A healthy human heart has the ability to self-adjust. When you’re exercising, it speeds up to pump extra nutrients and oxygen to your muscles. When you’re sleeping, it slows down and gives itself a rest, too. Sometimes the heart’s ability to regulate its rate and rhythm go awry, resulting in an irregular rhythm called an arrhythmia.While arrhythmias can present in a variety of ways, atrial fibrillation, also called A-fib, is the most common irregular heartbeat. It’s a serious condition that can lead to heart failure or stroke, with one in six strokes caused by atrial fibrillation. Fortunately, A-fib is highly treatable when in the hands of an experienced electrophysiologist with access to state-of-the-art equipment and medication.
“Atrial fibrillation is a complex arrhythmia, and bringing the heart back to a normal rhythm often requires electrophysiological intervention as well as medications. The combination won’t be the same for every patient, so that’s where experience becomes vital,” says Waseem Sajjad, MD, electrophysiologist.
Dr. Sajjad, who recently joined the UHS Heart & Vascular Institute, is recognized for his advanced experience in atrial fibrillation ablation, a key minimally invasive surgical treatment for A-fib — and a procedure that was unavailable at UHS prior to Dr. Sajjad’s arrival.
Music to her ears
June Leise, 67, was feeling extremely fatigued — too exhausted to even strum a few tunes on her guitar, a hobby that normally puts a song in this Apalachin, N.Y., resident’s heart. So she decided to check in with her primary care physician.
Almost immediately, Ms. Leise was diagnosed with an arrhythmia, or irregular heart rhythm. Several tests confirmed that the specific arrhythmia was atrial fibrillation.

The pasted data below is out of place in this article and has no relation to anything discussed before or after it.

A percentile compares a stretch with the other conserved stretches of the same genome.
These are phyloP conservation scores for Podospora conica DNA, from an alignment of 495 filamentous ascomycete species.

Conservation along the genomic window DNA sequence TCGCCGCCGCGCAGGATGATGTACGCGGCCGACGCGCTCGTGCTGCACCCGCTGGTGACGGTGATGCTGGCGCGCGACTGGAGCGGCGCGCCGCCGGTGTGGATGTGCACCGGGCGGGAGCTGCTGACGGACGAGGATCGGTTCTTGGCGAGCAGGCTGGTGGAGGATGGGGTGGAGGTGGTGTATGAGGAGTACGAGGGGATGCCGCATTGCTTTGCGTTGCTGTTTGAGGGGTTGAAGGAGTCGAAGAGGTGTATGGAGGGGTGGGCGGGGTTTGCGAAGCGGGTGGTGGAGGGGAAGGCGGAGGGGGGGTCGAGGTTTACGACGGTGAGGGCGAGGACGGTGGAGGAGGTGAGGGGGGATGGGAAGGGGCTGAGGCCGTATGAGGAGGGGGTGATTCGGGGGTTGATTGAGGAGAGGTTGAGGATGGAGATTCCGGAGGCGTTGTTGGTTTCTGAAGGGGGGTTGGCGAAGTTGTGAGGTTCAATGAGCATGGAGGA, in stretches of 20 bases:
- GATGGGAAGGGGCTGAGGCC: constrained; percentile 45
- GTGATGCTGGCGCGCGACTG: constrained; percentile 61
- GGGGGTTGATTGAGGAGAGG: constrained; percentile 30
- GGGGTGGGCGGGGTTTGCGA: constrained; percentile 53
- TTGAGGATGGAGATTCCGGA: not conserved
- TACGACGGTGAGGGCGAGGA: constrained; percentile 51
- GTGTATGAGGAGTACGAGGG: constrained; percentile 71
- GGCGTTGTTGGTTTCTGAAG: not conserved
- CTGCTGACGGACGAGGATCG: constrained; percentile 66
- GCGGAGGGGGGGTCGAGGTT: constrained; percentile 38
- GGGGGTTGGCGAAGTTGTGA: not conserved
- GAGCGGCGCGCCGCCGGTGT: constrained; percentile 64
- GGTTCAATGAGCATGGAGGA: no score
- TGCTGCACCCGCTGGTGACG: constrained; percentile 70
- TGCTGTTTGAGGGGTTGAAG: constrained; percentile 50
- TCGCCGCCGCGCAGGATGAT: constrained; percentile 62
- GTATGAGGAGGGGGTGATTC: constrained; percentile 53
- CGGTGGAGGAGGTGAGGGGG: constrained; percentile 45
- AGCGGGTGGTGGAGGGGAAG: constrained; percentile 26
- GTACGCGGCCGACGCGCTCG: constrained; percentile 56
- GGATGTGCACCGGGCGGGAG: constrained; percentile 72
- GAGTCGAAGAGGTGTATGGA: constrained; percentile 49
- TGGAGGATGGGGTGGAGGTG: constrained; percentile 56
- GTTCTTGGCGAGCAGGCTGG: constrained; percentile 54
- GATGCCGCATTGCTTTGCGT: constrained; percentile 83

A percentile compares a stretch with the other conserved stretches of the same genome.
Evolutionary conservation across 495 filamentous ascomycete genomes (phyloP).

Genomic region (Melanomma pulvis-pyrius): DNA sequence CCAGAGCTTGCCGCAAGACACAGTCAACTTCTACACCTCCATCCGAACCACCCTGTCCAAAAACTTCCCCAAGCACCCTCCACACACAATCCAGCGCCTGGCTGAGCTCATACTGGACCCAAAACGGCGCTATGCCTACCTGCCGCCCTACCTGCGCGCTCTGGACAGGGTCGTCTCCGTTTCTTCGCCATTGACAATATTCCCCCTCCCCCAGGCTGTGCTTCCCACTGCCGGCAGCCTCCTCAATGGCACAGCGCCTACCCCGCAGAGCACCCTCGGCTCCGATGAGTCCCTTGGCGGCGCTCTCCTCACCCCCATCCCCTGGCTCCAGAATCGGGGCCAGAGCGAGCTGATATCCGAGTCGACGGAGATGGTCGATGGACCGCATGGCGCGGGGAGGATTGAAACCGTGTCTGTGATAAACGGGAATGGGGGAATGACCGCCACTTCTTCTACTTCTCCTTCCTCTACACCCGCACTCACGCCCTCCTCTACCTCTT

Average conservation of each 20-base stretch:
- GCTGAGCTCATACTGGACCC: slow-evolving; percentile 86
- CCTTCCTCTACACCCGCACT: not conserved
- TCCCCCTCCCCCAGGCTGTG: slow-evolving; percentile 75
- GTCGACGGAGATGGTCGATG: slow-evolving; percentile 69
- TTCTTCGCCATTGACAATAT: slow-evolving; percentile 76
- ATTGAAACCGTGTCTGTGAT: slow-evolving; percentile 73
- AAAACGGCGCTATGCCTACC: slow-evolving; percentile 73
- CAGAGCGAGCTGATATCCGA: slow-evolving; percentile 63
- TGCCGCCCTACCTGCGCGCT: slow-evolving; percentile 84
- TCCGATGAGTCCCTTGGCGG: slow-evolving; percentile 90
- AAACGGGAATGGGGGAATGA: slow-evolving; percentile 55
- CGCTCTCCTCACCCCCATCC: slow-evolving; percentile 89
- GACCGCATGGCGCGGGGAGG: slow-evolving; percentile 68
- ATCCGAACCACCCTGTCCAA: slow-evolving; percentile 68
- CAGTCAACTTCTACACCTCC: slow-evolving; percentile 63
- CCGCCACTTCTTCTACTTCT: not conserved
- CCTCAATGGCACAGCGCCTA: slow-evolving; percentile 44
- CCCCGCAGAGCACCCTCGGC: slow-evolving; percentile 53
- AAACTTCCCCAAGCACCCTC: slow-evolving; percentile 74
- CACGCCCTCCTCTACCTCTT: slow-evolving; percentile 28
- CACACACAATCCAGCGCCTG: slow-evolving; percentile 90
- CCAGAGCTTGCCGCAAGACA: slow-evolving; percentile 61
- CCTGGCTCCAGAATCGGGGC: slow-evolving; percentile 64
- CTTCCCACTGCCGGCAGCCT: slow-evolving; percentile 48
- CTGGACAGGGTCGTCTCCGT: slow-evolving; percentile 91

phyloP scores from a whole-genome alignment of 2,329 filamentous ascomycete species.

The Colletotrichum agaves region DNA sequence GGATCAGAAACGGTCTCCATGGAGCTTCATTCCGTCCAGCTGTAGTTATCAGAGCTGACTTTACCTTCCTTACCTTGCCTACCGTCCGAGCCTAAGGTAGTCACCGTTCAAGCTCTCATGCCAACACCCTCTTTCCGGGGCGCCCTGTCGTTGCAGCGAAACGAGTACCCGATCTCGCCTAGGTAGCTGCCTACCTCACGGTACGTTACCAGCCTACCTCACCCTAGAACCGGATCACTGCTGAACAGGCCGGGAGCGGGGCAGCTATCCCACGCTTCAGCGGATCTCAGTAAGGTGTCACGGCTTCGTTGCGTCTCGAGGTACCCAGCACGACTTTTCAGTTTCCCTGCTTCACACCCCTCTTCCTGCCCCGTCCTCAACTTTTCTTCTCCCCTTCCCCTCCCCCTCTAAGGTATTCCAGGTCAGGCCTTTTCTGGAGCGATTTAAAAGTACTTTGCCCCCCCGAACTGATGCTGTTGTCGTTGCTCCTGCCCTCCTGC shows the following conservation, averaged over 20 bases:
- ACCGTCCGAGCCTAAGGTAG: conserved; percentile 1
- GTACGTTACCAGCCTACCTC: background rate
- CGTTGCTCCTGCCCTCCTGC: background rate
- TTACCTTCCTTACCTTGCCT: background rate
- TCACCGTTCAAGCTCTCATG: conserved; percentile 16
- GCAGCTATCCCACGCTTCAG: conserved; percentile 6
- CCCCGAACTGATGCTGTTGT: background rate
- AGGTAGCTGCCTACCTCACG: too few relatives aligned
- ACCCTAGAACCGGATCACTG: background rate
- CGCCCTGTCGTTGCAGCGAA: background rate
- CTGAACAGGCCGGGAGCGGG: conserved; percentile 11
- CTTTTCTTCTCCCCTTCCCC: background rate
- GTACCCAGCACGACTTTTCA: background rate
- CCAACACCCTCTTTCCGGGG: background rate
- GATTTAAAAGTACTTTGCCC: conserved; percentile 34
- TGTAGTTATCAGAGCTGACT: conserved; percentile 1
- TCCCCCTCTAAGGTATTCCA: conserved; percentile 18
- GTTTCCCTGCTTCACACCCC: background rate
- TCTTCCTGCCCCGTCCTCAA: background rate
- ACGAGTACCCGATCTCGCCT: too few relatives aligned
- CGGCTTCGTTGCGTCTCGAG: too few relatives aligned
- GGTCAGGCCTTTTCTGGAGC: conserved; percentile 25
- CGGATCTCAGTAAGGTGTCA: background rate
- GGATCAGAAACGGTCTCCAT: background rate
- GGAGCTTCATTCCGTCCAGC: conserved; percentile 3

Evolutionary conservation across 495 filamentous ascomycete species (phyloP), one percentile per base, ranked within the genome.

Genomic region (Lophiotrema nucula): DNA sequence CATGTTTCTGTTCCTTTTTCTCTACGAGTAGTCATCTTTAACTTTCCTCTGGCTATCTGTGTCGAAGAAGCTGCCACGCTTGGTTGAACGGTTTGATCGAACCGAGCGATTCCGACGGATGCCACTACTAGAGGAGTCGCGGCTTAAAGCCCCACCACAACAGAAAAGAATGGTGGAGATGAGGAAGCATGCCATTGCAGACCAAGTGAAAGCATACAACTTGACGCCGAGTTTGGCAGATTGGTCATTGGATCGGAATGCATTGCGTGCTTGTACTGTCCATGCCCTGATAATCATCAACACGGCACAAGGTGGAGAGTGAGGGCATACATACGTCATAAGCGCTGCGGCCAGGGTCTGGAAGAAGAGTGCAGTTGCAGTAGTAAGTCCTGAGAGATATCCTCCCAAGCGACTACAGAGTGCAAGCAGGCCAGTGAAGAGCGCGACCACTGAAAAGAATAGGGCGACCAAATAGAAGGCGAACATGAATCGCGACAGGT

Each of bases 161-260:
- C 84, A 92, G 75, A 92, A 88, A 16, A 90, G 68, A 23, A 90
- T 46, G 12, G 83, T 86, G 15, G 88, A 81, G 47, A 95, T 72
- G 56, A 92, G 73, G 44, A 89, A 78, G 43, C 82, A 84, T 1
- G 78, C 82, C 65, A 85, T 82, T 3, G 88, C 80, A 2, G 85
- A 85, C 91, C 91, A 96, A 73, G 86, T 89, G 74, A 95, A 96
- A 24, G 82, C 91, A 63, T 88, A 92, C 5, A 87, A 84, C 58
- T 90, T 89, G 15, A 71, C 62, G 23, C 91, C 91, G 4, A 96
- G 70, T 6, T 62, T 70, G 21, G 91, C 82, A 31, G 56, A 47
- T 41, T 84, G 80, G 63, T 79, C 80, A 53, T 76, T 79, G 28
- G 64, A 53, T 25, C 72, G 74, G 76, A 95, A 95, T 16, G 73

Soon after the diagnosis, Ms. Leise met with Waseem Sajjad, MD, electrophysiologist with the UHS Heart & Vascular Institute. Dr. Sajjad recommended a combination of medication and atrial fibrillation ablation, a minimally invasive surgical procedure to correct atrial fibrillation.
“I had never heard about this procedure, but my daughter is a registered nurse, and she felt confident about Dr. Sajjad’s decision,” she says. “She also knew that UHS Wilson Medical Center is the only hospital in the area that performs this procedure.”
Returning home two days after the minimally invasive procedure — and getting right back to her normal routine — Ms. Leise says, “If anyone is considering this procedure, I say ‘go for it.’ It doesn’t feel at all like what I would call surgery, and I feel great now.”
Atrial fibrillation ablation essentially destroys tiny areas of the heart that are firing off abnormal electrical impulses, which cause the heart’s upper and lower chambers to beat out of sync. While the procedure itself is not new, the technology and equipment used for it are continually evolving and improving. UHS’ recent investment in its electrophysiology lab gives Dr. Sajjad the space and tools necessary to perform the most sophisticated atrial fibrillation ablation procedures and bring advanced cardiovascular care to patients in the Southern Tier.